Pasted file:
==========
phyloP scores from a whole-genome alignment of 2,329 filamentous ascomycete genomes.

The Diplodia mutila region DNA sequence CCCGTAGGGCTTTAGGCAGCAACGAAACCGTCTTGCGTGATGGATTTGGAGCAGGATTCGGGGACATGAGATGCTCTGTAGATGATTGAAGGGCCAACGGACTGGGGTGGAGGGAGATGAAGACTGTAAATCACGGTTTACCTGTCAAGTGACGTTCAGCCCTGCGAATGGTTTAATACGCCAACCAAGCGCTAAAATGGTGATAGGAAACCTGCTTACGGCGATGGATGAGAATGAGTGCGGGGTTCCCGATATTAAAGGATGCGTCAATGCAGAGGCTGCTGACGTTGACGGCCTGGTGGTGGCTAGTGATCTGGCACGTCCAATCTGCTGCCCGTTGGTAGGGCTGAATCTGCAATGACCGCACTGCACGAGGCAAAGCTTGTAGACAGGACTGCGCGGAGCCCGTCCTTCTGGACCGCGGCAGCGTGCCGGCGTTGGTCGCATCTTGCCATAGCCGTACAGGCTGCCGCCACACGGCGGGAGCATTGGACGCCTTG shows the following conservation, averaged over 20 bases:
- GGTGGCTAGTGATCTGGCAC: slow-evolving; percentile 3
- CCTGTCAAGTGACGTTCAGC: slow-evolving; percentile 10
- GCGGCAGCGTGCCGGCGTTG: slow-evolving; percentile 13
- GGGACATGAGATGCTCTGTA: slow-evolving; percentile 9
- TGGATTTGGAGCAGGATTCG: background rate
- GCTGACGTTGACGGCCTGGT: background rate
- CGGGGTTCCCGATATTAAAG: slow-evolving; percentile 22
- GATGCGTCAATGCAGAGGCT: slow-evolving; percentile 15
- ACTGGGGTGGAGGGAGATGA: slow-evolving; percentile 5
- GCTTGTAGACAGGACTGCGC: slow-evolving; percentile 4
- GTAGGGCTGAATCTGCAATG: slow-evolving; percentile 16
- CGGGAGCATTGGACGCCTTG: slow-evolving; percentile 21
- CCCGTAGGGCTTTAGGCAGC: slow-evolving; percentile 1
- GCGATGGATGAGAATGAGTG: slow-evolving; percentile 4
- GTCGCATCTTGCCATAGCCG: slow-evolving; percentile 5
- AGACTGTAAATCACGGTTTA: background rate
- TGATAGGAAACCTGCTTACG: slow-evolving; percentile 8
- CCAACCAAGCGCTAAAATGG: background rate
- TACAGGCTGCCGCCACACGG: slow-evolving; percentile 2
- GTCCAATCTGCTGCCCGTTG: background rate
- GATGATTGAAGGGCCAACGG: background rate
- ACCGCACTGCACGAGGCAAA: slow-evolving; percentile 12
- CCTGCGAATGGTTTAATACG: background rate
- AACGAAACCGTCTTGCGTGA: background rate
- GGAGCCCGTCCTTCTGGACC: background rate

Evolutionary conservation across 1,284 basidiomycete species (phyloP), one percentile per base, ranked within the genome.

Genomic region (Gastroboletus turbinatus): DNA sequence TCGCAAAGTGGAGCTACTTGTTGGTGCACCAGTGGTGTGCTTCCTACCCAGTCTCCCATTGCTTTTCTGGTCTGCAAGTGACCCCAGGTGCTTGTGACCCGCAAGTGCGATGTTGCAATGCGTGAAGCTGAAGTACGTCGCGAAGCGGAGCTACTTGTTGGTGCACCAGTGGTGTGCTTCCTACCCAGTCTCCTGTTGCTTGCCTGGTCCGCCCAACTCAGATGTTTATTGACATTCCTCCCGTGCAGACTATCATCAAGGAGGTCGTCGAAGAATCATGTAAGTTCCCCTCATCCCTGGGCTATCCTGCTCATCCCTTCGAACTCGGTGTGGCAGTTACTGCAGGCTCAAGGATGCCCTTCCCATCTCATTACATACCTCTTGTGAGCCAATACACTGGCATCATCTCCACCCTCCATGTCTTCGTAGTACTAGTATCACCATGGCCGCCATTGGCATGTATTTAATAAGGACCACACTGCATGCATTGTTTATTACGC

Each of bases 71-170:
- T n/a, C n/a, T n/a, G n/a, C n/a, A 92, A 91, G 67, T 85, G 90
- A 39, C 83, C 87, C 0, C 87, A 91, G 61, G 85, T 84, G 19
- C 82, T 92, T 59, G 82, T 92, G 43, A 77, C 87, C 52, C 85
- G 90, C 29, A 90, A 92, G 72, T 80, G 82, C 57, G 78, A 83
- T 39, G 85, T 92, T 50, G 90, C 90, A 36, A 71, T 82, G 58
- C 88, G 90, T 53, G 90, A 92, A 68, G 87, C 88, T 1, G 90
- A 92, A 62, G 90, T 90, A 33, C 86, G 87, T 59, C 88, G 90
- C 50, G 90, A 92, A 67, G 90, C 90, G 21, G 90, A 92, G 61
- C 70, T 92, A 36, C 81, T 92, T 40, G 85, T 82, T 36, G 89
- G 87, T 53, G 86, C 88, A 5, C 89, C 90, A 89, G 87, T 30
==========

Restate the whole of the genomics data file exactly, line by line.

phyloP scores from a whole-genome alignment of 2,329 filamentous ascomycete genomes.

The Diplodia mutila region DNA sequence CCCGTAGGGCTTTAGGCAGCAACGAAACCGTCTTGCGTGATGGATTTGGAGCAGGATTCGGGGACATGAGATGCTCTGTAGATGATTGAAGGGCCAACGGACTGGGGTGGAGGGAGATGAAGACTGTAAATCACGGTTTACCTGTCAAGTGACGTTCAGCCCTGCGAATGGTTTAATACGCCAACCAAGCGCTAAAATGGTGATAGGAAACCTGCTTACGGCGATGGATGAGAATGAGTGCGGGGTTCCCGATATTAAAGGATGCGTCAATGCAGAGGCTGCTGACGTTGACGGCCTGGTGGTGGCTAGTGATCTGGCACGTCCAATCTGCTGCCCGTTGGTAGGGCTGAATCTGCAATGACCGCACTGCACGAGGCAAAGCTTGTAGACAGGACTGCGCGGAGCCCGTCCTTCTGGACCGCGGCAGCGTGCCGGCGTTGGTCGCATCTTGCCATAGCCGTACAGGCTGCCGCCACACGGCGGGAGCATTGGACGCCTTG shows the following conservation, averaged over 20 bases:
- GGTGGCTAGTGATCTGGCAC: slow-evolving; percentile 3
- CCTGTCAAGTGACGTTCAGC: slow-evolving; percentile 10
- GCGGCAGCGTGCCGGCGTTG: slow-evolving; percentile 13
- GGGACATGAGATGCTCTGTA: slow-evolving; percentile 9
- TGGATTTGGAGCAGGATTCG: background rate
- GCTGACGTTGACGGCCTGGT: background rate
- CGGGGTTCCCGATATTAAAG: slow-evolving; percentile 22
- GATGCGTCAATGCAGAGGCT: slow-evolving; percentile 15
- ACTGGGGTGGAGGGAGATGA: slow-evolving; percentile 5
- GCTTGTAGACAGGACTGCGC: slow-evolving; percentile 4
- GTAGGGCTGAATCTGCAATG: slow-evolving; percentile 16
- CGGGAGCATTGGACGCCTTG: slow-evolving; percentile 21
- CCCGTAGGGCTTTAGGCAGC: slow-evolving; percentile 1
- GCGATGGATGAGAATGAGTG: slow-evolving; percentile 4
- GTCGCATCTTGCCATAGCCG: slow-evolving; percentile 5
- AGACTGTAAATCACGGTTTA: background rate
- TGATAGGAAACCTGCTTACG: slow-evolving; percentile 8
- CCAACCAAGCGCTAAAATGG: background rate
- TACAGGCTGCCGCCACACGG: slow-evolving; percentile 2
- GTCCAATCTGCTGCCCGTTG: background rate
- GATGATTGAAGGGCCAACGG: background rate
- ACCGCACTGCACGAGGCAAA: slow-evolving; percentile 12
- CCTGCGAATGGTTTAATACG: background rate
- AACGAAACCGTCTTGCGTGA: background rate
- GGAGCCCGTCCTTCTGGACC: background rate

Evolutionary conservation across 1,284 basidiomycete species (phyloP), one percentile per base, ranked within the genome.

Genomic region (Gastroboletus turbinatus): DNA sequence TCGCAAAGTGGAGCTACTTGTTGGTGCACCAGTGGTGTGCTTCCTACCCAGTCTCCCATTGCTTTTCTGGTCTGCAAGTGACCCCAGGTGCTTGTGACCCGCAAGTGCGATGTTGCAATGCGTGAAGCTGAAGTACGTCGCGAAGCGGAGCTACTTGTTGGTGCACCAGTGGTGTGCTTCCTACCCAGTCTCCTGTTGCTTGCCTGGTCCGCCCAACTCAGATGTTTATTGACATTCCTCCCGTGCAGACTATCATCAAGGAGGTCGTCGAAGAATCATGTAAGTTCCCCTCATCCCTGGGCTATCCTGCTCATCCCTTCGAACTCGGTGTGGCAGTTACTGCAGGCTCAAGGATGCCCTTCCCATCTCATTACATACCTCTTGTGAGCCAATACACTGGCATCATCTCCACCCTCCATGTCTTCGTAGTACTAGTATCACCATGGCCGCCATTGGCATGTATTTAATAAGGACCACACTGCATGCATTGTTTATTACGC

Each of bases 71-170:
- T n/a, C n/a, T n/a, G n/a, C n/a, A 92, A 91, G 67, T 85, G 90
- A 39, C 83, C 87, C 0, C 87, A 91, G 61, G 85, T 84, G 19
- C 82, T 92, T 59, G 82, T 92, G 43, A 77, C 87, C 52, C 85
- G 90, C 29, A 90, A 92, G 72, T 80, G 82, C 57, G 78, A 83
- T 39, G 85, T 92, T 50, G 90, C 90, A 36, A 71, T 82, G 58
- C 88, G 90, T 53, G 90, A 92, A 68, G 87, C 88, T 1, G 90
- A 92, A 62, G 90, T 90, A 33, C 86, G 87, T 59, C 88, G 90
- C 50, G 90, A 92, A 67, G 90, C 90, G 21, G 90, A 92, G 61
- C 70, T 92, A 36, C 81, T 92, T 40, G 85, T 82, T 36, G 89
- G 87, T 53, G 86, C 88, A 5, C 89, C 90, A 89, G 87, T 30